Hi Makers! Alison here - Back at it this week with a brand new Tip Tuesday!
Along with the rest of the OML team, I have been so blown away by how many of you have connected with us here on the blog and with how quickly our readership is growing! If you're new to OML, I want to welcome you and let you know what Tip Tuesday is all about. On Tuesdays, I take over OML's blog to share tips, tricks and maker's secrets on everything from photography, knitting, social media, and yarn just to name a few. And if you're an OML Tip Tuesday vet, -- welcome back!
I love getting Tip Tuesday feedback from you all and this week's tip came directly from an Instagram comment on one of my photos - thanks much in part to Meryl of Chain Twenty, I'm kicking it off this week with a subject that is so important to growing an online store: product photography.
While I make no claims to be the world's most professional photographer, I'm learning and am intrigued by the study of photography. While I'm learning, I'm also growing in my expertise and want to share my insight with you into what I think makes a great product photo, and what I've found works for me stylistically.
When I first started my Etsy shop, I was excited to quickly post new listings and, admittedly, had no real consistency for my product photos. As soon as I completed a project, I would often snap a picture wherever I was at the moment and list it. This means a lot of my shots were taken at night, with the yellow, shadowy overhead lighting of my small apartment, surrounded by the day's clutter. But as my craft journey continued, I began to take note of the amazing product photos of some of my favorite shops: they looked bright, clean and warm compared to my rushed photos. As my listings grew, so did my photography patience and I began thinking, how will this new product photograph even before beginning my project? For example, ever tried to take a project picture with black yarn? Yea, talk about tough. And although I still offer my knit products made to order in black yarn, I now choose charcoal, (or any other color) to make a photography listing sample.
Ready to learn more on my must-haves for a great product photo? Let's go!
1. A Neutral, non-distracting background
Let your products do the talking! By using a neutral non-distracting background and de-cluttering your photos potential buyers will be able to focus on the product you are trying to show off. Anything that takes the eye away from your product is not helping, and in my opinion needs to be removed from the frame.
2. Having another item in the picture for Scale
When trying to sell large items, such as blankets, I've learn't that it is essential to have another item in the photo for scale. Often if a blanket is just laying on the floor it is very difficult to determine how large it is, how thick it looks, or how it can be used. I usually use a chair to photograph all of my blankets so that viewers can gain an immediate sense of it's size.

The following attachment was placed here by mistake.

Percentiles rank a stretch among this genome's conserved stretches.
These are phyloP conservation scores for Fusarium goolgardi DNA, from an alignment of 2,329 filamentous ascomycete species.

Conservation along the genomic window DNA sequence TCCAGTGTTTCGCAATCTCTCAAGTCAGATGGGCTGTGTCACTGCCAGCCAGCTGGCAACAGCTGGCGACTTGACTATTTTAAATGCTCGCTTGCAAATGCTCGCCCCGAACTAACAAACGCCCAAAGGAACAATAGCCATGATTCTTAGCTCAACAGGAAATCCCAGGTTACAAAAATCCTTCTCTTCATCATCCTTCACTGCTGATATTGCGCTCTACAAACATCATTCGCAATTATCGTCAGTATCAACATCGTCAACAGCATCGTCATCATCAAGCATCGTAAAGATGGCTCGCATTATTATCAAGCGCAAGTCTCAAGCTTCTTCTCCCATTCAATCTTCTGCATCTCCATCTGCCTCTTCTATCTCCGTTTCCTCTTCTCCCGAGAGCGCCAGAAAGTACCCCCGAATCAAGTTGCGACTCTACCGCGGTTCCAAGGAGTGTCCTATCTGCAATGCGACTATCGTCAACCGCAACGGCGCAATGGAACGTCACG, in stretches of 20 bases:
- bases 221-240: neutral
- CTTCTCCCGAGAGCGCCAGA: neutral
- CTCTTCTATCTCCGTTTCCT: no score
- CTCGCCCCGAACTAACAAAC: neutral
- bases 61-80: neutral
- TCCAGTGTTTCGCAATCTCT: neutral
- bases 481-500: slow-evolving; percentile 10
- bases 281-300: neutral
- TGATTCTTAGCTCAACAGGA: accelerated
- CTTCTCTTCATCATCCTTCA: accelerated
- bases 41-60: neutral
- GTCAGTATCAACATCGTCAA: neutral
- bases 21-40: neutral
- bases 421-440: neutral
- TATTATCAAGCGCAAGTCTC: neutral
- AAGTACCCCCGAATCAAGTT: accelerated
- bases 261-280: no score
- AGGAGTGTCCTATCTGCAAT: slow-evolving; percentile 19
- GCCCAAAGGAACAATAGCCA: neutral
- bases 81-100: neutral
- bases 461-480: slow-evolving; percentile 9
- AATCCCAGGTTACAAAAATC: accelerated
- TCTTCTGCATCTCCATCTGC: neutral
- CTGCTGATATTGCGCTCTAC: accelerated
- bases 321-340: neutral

3. Take advantage of these 4 must-have shots
I have found that Etsy's 5 frame photo template on listings is actually the perfect number of pictures to display your item. I always include a yarn color chart with every listing for any custom/ made to order items, leaving me with 4 other frames to play with.
Here are the 4 shots that I usually use to take full advantage of this space: the Overall shot orderly/ organized shot, the detail shot, the overall messy/ movement shot, the lifestyle shot, or shot with a person in it. The lifestyle/ personal shot is so important because it allows people to imagine themselves using your product.
4. Proper lighting
Proper lighting is at the base of any good photograph-- not just a good product photo. However, I find it particularly important in product photography so that you can accurately portray the colors of the product you are trying to sell. For example, if you are trying to show off a blue item, but the lighting is yellow then often your item will appear green, making it hard to fulfill customers expectations of the product once it is shipped and does not arrive looking like the color from the photo they ordered.
5. Keep your sizing consistent
Keep your frame size consistent with one listing. If you start using a square photo on your first shot then continue with this size frame for the rest of your shots. This will provide viewers with a seamless experience when scrolling through photos, and lessen their need to adjust their focus (and eyes) away from your beautiful product.
Did this inspire you to step up your product photography? Tag #Ourmakerlife in your new product photos so I can see how you guys are applying these tips to your own shops. Have a maker tip idea of your own? Email us with "OML Tip Tuesday" in the subject line. We'd love to work on a maker feature with you!
Alison, OML dream team
Alison is the knitter behind @la.reserve.design She has always loved making things with her own two hands and the idea of turning strands of yarn into warm, wearable garments gets her itching to pick up her needles. With a background in textile design she currently works as a design assistant for a menswear company in Montreal, Canada. Her favorite thing to knit is warm chunky blankets made of cozy, thick wool.